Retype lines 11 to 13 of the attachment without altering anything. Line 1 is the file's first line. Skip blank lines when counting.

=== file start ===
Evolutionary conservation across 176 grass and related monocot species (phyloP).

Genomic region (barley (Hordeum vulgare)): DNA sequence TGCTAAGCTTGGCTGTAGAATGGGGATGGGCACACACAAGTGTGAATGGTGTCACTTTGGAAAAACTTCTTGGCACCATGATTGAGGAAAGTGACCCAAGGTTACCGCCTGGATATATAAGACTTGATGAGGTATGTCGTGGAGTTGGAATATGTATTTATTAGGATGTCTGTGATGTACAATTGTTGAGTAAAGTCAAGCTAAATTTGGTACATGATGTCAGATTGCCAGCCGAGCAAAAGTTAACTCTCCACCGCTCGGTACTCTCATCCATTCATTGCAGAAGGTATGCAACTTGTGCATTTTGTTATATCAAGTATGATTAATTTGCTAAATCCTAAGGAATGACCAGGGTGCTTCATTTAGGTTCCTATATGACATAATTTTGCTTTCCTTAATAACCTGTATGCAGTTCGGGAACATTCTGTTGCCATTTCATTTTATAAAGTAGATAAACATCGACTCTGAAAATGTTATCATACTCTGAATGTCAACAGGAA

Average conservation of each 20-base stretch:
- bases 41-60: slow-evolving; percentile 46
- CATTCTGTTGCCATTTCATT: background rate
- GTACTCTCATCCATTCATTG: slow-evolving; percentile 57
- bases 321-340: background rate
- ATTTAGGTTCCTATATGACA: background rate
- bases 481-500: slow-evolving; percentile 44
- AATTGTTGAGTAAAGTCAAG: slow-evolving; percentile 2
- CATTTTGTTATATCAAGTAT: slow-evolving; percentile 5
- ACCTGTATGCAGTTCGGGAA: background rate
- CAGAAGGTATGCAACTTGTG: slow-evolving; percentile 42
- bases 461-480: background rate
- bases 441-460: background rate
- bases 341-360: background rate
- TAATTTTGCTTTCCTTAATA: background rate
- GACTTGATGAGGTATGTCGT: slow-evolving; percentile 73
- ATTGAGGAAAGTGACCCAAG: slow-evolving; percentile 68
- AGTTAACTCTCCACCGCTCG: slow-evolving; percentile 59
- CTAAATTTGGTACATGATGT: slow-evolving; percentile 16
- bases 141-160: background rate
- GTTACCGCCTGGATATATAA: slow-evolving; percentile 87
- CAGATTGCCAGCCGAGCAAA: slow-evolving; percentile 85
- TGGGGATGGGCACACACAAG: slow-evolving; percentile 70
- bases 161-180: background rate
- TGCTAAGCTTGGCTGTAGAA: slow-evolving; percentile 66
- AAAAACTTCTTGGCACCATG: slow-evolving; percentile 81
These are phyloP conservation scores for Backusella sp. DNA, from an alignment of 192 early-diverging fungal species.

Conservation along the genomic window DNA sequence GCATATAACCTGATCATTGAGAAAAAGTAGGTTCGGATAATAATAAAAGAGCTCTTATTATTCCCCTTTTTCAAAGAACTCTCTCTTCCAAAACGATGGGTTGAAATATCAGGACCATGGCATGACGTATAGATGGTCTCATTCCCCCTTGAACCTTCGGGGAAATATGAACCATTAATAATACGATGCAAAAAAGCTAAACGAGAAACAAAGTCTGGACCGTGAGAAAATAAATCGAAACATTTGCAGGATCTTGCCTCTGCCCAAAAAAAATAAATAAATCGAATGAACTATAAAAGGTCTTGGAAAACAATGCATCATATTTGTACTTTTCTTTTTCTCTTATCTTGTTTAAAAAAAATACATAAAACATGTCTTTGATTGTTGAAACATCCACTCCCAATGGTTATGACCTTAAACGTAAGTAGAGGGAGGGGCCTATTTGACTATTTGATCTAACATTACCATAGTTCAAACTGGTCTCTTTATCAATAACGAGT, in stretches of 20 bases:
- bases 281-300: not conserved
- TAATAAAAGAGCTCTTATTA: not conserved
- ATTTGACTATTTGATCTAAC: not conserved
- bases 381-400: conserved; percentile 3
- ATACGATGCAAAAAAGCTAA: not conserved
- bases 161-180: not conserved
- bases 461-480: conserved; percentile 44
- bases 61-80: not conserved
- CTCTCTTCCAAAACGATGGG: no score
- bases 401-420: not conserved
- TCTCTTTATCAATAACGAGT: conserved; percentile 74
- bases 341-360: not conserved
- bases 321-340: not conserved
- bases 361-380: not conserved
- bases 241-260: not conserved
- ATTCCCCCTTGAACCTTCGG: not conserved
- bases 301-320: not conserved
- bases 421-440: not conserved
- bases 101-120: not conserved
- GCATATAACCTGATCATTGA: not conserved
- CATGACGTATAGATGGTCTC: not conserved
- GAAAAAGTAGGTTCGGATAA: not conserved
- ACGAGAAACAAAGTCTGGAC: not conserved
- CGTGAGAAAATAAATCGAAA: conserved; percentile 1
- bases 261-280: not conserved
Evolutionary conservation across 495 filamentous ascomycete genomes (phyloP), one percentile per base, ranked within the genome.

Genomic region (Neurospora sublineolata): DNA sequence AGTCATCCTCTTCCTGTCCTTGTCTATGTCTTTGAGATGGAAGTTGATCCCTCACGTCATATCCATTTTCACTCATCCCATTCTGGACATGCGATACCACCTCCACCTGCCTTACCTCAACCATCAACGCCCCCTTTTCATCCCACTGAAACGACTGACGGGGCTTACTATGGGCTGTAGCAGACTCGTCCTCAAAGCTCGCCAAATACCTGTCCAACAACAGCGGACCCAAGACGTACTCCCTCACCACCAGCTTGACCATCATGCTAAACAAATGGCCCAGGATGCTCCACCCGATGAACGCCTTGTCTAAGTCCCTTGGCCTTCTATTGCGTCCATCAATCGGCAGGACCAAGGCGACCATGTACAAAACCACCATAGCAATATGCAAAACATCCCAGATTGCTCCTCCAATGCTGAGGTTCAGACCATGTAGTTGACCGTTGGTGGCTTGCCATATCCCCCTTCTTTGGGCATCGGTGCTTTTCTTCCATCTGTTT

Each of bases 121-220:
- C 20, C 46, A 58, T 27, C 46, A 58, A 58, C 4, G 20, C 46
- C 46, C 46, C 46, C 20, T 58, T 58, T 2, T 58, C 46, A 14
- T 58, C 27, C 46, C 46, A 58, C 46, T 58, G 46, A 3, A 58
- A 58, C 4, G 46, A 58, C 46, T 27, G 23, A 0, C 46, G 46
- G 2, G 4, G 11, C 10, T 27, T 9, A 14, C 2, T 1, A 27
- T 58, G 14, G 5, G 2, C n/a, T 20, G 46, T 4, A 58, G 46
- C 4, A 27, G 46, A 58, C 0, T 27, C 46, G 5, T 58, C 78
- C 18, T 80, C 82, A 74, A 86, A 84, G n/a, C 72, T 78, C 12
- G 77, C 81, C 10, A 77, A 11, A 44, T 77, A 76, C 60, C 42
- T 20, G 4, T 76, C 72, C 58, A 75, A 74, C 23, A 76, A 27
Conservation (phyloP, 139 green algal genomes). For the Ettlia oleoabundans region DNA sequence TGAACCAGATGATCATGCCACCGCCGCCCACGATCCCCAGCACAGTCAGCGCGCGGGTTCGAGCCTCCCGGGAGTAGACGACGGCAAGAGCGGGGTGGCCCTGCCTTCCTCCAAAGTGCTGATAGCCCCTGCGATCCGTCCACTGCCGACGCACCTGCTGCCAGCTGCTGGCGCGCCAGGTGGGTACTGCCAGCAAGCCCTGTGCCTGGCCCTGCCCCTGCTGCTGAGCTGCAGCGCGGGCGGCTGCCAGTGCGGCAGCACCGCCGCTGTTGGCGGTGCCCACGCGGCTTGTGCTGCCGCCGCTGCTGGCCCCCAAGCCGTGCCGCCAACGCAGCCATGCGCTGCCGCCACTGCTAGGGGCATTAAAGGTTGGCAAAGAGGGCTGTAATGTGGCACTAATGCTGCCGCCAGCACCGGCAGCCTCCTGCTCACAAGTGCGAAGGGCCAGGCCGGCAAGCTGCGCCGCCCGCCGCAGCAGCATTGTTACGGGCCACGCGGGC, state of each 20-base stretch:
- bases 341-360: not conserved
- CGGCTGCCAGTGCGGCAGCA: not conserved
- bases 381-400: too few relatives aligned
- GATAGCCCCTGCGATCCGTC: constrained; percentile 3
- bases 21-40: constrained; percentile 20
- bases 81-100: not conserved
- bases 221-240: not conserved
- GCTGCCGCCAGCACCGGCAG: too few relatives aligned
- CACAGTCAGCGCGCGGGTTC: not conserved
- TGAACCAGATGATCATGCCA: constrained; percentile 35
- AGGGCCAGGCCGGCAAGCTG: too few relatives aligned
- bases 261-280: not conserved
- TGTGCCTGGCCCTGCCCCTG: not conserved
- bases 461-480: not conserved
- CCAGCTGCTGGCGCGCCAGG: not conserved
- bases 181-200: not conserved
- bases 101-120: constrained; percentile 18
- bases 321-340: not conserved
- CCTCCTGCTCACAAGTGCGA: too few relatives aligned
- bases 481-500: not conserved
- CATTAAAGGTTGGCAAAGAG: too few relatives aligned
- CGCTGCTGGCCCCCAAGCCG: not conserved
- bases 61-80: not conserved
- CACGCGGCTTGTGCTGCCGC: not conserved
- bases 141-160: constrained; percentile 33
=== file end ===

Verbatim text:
- CATTTTGTTATATCAAGTAT: slow-evolving; percentile 5
- ACCTGTATGCAGTTCGGGAA: background rate
- CAGAAGGTATGCAACTTGTG: slow-evolving; percentile 42